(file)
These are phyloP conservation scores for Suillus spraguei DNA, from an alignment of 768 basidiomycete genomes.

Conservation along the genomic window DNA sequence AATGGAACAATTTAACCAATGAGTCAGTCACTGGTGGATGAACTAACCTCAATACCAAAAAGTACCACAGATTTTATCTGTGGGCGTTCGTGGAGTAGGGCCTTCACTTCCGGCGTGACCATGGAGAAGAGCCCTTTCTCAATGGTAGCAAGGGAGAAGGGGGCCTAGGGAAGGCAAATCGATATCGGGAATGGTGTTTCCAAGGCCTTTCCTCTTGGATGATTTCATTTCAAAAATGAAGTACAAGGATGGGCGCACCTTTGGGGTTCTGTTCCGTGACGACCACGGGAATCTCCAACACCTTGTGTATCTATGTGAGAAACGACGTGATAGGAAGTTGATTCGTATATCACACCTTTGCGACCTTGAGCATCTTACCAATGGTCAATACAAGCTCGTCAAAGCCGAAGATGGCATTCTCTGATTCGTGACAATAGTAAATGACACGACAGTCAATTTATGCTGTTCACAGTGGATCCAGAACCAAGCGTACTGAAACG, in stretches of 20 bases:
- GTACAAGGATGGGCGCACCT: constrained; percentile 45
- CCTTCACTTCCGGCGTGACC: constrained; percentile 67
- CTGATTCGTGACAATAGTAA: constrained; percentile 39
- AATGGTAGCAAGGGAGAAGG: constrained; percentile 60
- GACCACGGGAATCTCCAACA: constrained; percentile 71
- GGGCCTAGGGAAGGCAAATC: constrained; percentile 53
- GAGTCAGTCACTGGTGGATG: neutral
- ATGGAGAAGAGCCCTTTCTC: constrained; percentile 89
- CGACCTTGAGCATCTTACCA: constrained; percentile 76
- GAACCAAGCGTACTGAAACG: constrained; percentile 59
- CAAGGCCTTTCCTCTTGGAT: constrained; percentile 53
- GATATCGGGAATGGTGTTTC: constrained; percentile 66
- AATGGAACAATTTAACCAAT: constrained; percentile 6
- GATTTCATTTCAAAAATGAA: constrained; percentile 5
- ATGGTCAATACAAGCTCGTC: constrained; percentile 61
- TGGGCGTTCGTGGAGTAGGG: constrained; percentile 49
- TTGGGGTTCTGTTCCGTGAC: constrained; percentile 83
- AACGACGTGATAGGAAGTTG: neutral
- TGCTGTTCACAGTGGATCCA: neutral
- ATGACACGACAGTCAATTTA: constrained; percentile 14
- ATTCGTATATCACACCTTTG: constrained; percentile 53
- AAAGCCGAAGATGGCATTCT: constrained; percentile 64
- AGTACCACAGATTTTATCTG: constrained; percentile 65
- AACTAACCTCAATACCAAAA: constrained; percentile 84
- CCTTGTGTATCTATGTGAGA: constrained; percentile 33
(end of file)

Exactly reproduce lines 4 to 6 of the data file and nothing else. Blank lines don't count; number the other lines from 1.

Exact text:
- CCTTCACTTCCGGCGTGACC: constrained; percentile 67
- CTGATTCGTGACAATAGTAA: constrained; percentile 39
- AATGGTAGCAAGGGAGAAGG: constrained; percentile 60